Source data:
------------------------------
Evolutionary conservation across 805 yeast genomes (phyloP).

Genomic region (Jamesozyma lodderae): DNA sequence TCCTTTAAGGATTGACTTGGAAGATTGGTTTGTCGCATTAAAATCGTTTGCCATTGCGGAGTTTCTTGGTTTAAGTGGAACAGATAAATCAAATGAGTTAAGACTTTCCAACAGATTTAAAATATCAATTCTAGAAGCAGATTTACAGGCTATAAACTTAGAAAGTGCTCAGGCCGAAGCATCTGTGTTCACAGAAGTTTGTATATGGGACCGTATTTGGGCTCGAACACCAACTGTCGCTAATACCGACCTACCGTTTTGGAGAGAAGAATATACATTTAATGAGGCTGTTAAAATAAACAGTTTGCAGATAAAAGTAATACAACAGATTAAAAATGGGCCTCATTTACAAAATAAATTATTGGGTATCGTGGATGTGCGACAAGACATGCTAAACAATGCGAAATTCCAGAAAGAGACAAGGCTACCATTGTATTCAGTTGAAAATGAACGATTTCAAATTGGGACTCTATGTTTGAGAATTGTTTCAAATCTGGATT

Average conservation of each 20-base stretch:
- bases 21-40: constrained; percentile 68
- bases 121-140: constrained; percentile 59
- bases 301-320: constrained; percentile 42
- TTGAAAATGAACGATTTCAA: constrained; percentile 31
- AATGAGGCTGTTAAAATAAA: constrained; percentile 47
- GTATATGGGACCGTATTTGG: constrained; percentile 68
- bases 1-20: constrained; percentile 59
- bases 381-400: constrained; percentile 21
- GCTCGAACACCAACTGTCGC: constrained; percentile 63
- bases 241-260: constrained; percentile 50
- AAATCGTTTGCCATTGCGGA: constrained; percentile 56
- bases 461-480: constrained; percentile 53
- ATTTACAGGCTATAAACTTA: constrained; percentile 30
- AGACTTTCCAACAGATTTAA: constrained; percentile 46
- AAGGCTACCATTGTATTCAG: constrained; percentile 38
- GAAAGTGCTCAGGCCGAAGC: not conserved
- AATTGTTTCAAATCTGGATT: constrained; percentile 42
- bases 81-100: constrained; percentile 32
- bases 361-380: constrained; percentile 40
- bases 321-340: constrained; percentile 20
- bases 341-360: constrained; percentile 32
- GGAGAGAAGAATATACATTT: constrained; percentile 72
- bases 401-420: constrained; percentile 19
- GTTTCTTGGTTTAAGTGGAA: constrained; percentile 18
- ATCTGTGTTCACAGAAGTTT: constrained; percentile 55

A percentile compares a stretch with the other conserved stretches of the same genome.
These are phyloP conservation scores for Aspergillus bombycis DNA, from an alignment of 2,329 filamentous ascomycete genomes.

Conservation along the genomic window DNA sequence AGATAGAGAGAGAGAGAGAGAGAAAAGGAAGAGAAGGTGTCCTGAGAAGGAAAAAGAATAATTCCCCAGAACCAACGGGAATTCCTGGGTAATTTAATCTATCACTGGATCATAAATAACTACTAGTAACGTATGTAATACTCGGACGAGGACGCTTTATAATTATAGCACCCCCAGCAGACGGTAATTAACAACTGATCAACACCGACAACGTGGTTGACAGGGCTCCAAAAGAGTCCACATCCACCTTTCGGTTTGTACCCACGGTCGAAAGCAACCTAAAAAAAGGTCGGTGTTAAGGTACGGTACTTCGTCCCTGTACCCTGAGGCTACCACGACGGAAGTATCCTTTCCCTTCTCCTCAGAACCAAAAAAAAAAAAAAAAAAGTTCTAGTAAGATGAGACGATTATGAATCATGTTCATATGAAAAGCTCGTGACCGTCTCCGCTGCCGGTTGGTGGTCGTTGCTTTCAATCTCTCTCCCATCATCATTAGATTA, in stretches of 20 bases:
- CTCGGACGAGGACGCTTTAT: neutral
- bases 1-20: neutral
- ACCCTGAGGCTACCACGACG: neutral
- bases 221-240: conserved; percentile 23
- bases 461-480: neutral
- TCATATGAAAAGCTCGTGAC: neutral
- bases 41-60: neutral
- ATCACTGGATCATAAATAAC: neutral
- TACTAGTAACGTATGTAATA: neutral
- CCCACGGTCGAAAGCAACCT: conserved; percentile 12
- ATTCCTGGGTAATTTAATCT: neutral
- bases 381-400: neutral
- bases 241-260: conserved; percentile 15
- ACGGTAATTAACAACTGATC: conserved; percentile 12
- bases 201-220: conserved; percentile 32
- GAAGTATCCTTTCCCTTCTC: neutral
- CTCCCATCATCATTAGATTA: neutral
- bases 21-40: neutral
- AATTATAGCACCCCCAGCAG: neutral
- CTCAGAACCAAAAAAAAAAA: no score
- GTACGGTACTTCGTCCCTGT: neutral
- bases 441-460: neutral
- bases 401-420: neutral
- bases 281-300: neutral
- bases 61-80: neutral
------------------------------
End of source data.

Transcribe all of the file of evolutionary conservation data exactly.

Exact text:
Evolutionary conservation across 805 yeast genomes (phyloP).

Genomic region (Jamesozyma lodderae): DNA sequence TCCTTTAAGGATTGACTTGGAAGATTGGTTTGTCGCATTAAAATCGTTTGCCATTGCGGAGTTTCTTGGTTTAAGTGGAACAGATAAATCAAATGAGTTAAGACTTTCCAACAGATTTAAAATATCAATTCTAGAAGCAGATTTACAGGCTATAAACTTAGAAAGTGCTCAGGCCGAAGCATCTGTGTTCACAGAAGTTTGTATATGGGACCGTATTTGGGCTCGAACACCAACTGTCGCTAATACCGACCTACCGTTTTGGAGAGAAGAATATACATTTAATGAGGCTGTTAAAATAAACAGTTTGCAGATAAAAGTAATACAACAGATTAAAAATGGGCCTCATTTACAAAATAAATTATTGGGTATCGTGGATGTGCGACAAGACATGCTAAACAATGCGAAATTCCAGAAAGAGACAAGGCTACCATTGTATTCAGTTGAAAATGAACGATTTCAAATTGGGACTCTATGTTTGAGAATTGTTTCAAATCTGGATT

Average conservation of each 20-base stretch:
- bases 21-40: constrained; percentile 68
- bases 121-140: constrained; percentile 59
- bases 301-320: constrained; percentile 42
- TTGAAAATGAACGATTTCAA: constrained; percentile 31
- AATGAGGCTGTTAAAATAAA: constrained; percentile 47
- GTATATGGGACCGTATTTGG: constrained; percentile 68
- bases 1-20: constrained; percentile 59
- bases 381-400: constrained; percentile 21
- GCTCGAACACCAACTGTCGC: constrained; percentile 63
- bases 241-260: constrained; percentile 50
- AAATCGTTTGCCATTGCGGA: constrained; percentile 56
- bases 461-480: constrained; percentile 53
- ATTTACAGGCTATAAACTTA: constrained; percentile 30
- AGACTTTCCAACAGATTTAA: constrained; percentile 46
- AAGGCTACCATTGTATTCAG: constrained; percentile 38
- GAAAGTGCTCAGGCCGAAGC: not conserved
- AATTGTTTCAAATCTGGATT: constrained; percentile 42
- bases 81-100: constrained; percentile 32
- bases 361-380: constrained; percentile 40
- bases 321-340: constrained; percentile 20
- bases 341-360: constrained; percentile 32
- GGAGAGAAGAATATACATTT: constrained; percentile 72
- bases 401-420: constrained; percentile 19
- GTTTCTTGGTTTAAGTGGAA: constrained; percentile 18
- ATCTGTGTTCACAGAAGTTT: constrained; percentile 55

A percentile compares a stretch with the other conserved stretches of the same genome.
These are phyloP conservation scores for Aspergillus bombycis DNA, from an alignment of 2,329 filamentous ascomycete genomes.

Conservation along the genomic window DNA sequence AGATAGAGAGAGAGAGAGAGAGAAAAGGAAGAGAAGGTGTCCTGAGAAGGAAAAAGAATAATTCCCCAGAACCAACGGGAATTCCTGGGTAATTTAATCTATCACTGGATCATAAATAACTACTAGTAACGTATGTAATACTCGGACGAGGACGCTTTATAATTATAGCACCCCCAGCAGACGGTAATTAACAACTGATCAACACCGACAACGTGGTTGACAGGGCTCCAAAAGAGTCCACATCCACCTTTCGGTTTGTACCCACGGTCGAAAGCAACCTAAAAAAAGGTCGGTGTTAAGGTACGGTACTTCGTCCCTGTACCCTGAGGCTACCACGACGGAAGTATCCTTTCCCTTCTCCTCAGAACCAAAAAAAAAAAAAAAAAAGTTCTAGTAAGATGAGACGATTATGAATCATGTTCATATGAAAAGCTCGTGACCGTCTCCGCTGCCGGTTGGTGGTCGTTGCTTTCAATCTCTCTCCCATCATCATTAGATTA, in stretches of 20 bases:
- CTCGGACGAGGACGCTTTAT: neutral
- bases 1-20: neutral
- ACCCTGAGGCTACCACGACG: neutral
- bases 221-240: conserved; percentile 23
- bases 461-480: neutral
- TCATATGAAAAGCTCGTGAC: neutral
- bases 41-60: neutral
- ATCACTGGATCATAAATAAC: neutral
- TACTAGTAACGTATGTAATA: neutral
- CCCACGGTCGAAAGCAACCT: conserved; percentile 12
- ATTCCTGGGTAATTTAATCT: neutral
- bases 381-400: neutral
- bases 241-260: conserved; percentile 15
- ACGGTAATTAACAACTGATC: conserved; percentile 12
- bases 201-220: conserved; percentile 32
- GAAGTATCCTTTCCCTTCTC: neutral
- CTCCCATCATCATTAGATTA: neutral
- bases 21-40: neutral
- AATTATAGCACCCCCAGCAG: neutral
- CTCAGAACCAAAAAAAAAAA: no score
- GTACGGTACTTCGTCCCTGT: neutral
- bases 441-460: neutral
- bases 401-420: neutral
- bases 281-300: neutral
- bases 61-80: neutral